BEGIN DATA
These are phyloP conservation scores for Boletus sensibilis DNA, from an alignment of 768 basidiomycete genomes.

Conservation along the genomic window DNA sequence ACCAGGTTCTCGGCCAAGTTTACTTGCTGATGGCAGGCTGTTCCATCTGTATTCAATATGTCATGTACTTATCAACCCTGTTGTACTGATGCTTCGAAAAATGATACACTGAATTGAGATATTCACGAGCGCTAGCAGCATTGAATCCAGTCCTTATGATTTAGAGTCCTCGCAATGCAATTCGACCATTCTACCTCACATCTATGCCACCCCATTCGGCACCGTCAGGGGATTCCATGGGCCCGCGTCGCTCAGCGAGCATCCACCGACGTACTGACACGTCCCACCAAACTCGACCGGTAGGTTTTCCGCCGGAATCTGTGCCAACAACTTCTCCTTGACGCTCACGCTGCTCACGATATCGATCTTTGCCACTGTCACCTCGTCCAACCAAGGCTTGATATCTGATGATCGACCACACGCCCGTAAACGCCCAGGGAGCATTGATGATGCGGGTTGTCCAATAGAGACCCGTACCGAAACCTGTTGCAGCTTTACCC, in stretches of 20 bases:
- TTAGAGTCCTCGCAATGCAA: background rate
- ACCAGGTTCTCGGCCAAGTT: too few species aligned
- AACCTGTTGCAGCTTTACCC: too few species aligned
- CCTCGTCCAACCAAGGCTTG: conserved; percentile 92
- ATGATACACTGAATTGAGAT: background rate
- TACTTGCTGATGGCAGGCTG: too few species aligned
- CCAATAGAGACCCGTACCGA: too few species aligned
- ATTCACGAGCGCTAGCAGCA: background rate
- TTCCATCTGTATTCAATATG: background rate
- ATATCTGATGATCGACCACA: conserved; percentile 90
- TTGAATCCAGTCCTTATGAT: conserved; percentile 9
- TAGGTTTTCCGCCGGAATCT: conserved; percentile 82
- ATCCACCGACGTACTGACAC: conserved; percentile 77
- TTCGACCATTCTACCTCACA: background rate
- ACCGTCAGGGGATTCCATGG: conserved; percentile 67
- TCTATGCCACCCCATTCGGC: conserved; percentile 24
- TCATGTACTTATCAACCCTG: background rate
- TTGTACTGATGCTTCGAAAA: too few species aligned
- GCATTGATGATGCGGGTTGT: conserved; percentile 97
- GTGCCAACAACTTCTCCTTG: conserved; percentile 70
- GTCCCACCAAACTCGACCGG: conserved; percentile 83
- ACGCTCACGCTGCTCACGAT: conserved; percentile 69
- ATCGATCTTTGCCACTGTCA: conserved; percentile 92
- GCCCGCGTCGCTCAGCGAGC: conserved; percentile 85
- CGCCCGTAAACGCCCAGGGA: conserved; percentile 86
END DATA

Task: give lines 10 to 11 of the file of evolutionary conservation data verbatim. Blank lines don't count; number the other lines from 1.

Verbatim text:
- ATTCACGAGCGCTAGCAGCA: background rate
- TTCCATCTGTATTCAATATG: background rate